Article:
David, missing Jonathan, decides to find out if any of his family members are still knocking around. Why yes, Jonathan's son with the lame feet didn't participate in the war. David sends for the boy, Mephibosheth, who falls on his face at David's feet. David promises he'll show him kindness, restore Saul's land, and they'll eat all their meals together. The reward for the old slave who told him where Mephibosheth was? He gets to till the land! And then harvest it! And cook for the bastard! Oddly, the slave, Ziba, also has 20 slaves and 15 sons.
Despite all the soaring rhetoric of 'love thy brother' and 'don't punish the child for the sins of its parents' in this book, it doesn't often come into practice. The old king of Ammon dies. You'll remember him for how he threatened to, and possibly did, gouge out the eyes of the Israelite messengers in 1 Samuel. So David decides to pay tribute to the father in the same fashion.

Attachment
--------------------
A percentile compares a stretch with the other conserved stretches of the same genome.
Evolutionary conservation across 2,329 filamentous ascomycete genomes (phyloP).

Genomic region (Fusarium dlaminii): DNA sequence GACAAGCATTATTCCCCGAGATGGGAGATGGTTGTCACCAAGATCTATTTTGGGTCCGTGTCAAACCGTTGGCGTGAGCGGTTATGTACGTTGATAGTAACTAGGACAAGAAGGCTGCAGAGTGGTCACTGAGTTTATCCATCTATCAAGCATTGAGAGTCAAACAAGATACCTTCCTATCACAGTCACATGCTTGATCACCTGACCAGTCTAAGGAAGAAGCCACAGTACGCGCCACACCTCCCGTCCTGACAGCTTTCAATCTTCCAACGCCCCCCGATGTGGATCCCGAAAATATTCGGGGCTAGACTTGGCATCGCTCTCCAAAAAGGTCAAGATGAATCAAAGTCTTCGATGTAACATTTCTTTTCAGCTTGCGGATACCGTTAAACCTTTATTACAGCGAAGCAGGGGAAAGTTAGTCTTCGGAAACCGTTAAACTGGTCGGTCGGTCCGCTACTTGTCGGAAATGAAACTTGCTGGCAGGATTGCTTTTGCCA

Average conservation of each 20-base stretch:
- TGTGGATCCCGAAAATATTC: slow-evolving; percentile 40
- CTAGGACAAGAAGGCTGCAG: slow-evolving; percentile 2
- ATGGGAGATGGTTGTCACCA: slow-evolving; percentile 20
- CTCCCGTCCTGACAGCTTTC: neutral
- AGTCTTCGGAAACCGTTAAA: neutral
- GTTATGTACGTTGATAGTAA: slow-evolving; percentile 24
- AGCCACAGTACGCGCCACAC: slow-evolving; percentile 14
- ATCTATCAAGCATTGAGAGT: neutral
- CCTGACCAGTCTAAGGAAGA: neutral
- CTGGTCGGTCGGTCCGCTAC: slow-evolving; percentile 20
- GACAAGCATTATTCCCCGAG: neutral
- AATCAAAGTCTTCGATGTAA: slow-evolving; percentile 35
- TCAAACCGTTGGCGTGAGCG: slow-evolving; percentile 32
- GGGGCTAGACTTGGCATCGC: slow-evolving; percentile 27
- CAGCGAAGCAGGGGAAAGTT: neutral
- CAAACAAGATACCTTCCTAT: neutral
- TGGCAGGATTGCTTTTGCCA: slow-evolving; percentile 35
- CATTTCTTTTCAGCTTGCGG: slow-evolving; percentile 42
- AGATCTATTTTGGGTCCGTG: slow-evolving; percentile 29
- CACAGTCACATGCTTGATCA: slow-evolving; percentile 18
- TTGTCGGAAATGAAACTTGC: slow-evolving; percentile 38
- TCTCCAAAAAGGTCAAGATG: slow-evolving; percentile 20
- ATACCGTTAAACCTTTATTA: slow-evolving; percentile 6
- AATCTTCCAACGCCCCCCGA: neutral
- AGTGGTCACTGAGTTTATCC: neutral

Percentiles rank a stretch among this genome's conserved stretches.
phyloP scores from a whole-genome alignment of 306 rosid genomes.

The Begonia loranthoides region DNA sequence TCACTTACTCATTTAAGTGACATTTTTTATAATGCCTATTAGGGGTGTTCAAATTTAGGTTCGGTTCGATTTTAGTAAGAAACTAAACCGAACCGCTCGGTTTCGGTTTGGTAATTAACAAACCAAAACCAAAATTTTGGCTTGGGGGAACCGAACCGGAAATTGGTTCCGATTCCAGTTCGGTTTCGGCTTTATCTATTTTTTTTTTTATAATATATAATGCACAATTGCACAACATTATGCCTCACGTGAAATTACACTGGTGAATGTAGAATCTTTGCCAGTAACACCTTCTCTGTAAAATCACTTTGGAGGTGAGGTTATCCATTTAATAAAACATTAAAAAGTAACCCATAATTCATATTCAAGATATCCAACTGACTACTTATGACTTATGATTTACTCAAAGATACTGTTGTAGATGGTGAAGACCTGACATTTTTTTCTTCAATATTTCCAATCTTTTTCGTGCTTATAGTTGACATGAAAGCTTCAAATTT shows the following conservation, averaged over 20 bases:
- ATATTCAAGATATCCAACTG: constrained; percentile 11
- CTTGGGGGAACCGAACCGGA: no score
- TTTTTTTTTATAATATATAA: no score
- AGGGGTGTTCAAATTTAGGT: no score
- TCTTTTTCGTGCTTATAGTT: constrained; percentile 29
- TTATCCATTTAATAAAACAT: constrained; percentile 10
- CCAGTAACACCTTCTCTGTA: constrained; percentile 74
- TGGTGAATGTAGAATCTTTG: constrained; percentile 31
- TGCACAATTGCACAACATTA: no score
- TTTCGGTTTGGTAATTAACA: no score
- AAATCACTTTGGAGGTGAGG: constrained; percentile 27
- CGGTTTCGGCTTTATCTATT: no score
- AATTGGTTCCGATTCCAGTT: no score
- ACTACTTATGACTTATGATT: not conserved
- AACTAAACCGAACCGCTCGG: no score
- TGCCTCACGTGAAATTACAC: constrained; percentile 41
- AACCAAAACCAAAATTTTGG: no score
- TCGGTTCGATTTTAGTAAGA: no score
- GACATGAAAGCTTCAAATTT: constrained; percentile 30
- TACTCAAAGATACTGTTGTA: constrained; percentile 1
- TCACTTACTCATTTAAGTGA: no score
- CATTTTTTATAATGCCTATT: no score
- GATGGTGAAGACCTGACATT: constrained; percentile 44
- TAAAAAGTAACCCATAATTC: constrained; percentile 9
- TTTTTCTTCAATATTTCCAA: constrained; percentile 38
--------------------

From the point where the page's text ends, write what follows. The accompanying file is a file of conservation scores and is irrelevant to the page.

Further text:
He sends envoys to the king, whose advisors are skeptical. So before they can carry out their plans, the king shaves half their beards and cuts half their clothing off and deports them. Well, hell, here we are 2000-odd years later and relations between Israel and its neighbours are no better.
David hears about what happened and rather than advising them to shave their beards off and start over, he tells them to hang out in Jericho until they grow back in. It must have been like the 1970s. Gross.
The Ammonites, sensing their little prank didn't go over very well, hire some Syrian mercenaries to defend themselves against David. David likewise raises an army. Apparently, mutually-assured destruction was not a deterrent back then, so they fight. And fighty-fight fight some more, until David gets into it and kills 40 000 men and 700 charioteers, and the Syrians are convinced not to fight for money anymore.